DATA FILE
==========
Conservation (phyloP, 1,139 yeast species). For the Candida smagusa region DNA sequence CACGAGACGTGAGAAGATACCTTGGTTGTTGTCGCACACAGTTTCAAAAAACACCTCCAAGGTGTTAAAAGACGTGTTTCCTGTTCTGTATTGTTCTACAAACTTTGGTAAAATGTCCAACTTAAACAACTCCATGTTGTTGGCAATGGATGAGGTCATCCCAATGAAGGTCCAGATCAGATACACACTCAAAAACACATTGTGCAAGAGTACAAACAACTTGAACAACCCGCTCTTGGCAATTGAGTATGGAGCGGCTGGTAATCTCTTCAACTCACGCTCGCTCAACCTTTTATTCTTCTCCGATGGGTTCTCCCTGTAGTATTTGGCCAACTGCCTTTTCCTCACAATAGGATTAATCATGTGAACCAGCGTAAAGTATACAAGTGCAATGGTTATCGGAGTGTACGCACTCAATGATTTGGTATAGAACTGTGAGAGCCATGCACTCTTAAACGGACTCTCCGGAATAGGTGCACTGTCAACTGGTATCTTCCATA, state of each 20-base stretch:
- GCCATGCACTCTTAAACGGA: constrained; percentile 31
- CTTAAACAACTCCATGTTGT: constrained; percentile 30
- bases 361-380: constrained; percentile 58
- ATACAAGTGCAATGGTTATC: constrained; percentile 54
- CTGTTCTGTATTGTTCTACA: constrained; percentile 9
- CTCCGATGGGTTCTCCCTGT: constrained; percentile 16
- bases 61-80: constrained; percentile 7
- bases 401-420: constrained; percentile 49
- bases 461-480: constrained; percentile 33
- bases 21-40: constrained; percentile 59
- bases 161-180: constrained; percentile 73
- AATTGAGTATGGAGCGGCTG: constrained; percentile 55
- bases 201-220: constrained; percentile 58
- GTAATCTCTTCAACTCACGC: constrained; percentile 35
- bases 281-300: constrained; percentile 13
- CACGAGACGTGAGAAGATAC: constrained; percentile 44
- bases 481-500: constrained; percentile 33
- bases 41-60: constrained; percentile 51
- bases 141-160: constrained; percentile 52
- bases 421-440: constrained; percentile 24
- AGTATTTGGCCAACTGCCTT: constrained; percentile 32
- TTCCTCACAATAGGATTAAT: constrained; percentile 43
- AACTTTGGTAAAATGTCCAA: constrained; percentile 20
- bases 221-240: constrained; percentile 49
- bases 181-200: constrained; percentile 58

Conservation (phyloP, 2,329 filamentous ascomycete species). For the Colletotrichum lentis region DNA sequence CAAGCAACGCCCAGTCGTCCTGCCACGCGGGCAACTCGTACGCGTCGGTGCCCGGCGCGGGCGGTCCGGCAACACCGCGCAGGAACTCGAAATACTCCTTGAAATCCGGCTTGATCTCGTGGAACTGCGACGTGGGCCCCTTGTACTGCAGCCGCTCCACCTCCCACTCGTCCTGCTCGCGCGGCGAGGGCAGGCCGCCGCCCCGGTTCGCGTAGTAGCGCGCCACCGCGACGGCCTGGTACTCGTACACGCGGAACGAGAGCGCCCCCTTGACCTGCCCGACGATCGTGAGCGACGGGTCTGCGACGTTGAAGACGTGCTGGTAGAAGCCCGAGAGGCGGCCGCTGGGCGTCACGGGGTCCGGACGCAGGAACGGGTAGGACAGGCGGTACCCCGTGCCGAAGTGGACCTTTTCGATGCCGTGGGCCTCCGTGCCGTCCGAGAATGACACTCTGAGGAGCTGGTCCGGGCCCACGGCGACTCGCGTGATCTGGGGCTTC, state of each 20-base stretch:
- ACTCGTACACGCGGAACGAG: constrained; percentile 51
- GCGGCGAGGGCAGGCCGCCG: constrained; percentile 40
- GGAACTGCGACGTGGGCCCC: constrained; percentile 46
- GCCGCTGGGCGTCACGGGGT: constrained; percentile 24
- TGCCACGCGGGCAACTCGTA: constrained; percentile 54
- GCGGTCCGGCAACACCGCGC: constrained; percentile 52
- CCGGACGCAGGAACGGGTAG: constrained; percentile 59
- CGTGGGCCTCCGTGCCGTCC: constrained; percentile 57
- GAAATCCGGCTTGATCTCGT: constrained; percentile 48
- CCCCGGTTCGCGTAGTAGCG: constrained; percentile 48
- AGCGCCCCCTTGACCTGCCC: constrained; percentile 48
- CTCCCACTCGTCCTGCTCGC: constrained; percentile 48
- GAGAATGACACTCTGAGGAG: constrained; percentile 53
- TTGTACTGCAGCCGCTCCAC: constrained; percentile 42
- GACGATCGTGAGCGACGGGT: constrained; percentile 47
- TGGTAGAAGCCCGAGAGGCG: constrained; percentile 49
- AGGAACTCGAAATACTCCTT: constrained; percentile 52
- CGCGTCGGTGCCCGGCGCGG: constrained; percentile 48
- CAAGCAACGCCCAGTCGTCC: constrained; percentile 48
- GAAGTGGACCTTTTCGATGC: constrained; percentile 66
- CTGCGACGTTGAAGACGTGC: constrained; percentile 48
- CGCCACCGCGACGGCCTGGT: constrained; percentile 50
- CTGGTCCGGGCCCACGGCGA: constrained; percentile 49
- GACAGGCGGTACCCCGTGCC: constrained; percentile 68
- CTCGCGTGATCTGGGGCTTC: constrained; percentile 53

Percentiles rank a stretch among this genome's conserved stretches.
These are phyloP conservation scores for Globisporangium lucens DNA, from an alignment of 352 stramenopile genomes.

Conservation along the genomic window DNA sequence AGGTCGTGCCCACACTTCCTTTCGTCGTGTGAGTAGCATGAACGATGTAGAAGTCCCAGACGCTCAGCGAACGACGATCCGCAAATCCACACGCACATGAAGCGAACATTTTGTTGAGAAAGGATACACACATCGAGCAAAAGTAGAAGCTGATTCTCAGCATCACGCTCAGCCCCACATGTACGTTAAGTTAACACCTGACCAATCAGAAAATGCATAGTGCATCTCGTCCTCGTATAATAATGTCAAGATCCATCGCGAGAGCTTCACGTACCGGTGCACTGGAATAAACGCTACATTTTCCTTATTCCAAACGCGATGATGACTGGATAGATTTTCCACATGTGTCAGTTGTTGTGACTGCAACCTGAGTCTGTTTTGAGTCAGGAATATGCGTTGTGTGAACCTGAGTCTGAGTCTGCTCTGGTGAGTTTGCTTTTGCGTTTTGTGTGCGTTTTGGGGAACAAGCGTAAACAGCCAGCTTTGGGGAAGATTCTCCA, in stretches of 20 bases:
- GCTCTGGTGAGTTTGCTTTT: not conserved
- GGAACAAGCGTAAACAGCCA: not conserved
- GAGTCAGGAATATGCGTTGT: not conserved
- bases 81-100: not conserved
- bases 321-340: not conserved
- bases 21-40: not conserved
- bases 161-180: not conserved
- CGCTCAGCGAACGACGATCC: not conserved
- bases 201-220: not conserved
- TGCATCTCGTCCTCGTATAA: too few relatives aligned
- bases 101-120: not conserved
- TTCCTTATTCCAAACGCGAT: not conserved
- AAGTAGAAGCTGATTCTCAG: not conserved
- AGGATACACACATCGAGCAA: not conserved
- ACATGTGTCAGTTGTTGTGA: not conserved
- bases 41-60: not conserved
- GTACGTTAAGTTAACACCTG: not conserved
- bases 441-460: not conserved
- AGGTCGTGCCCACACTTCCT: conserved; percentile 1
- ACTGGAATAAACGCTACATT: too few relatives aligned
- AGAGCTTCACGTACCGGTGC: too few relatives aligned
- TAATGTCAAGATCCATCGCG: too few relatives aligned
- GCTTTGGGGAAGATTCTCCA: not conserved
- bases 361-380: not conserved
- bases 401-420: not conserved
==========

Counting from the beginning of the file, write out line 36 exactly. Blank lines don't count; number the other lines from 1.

- GAAATCCGGCTTGATCTCGT: constrained; percentile 48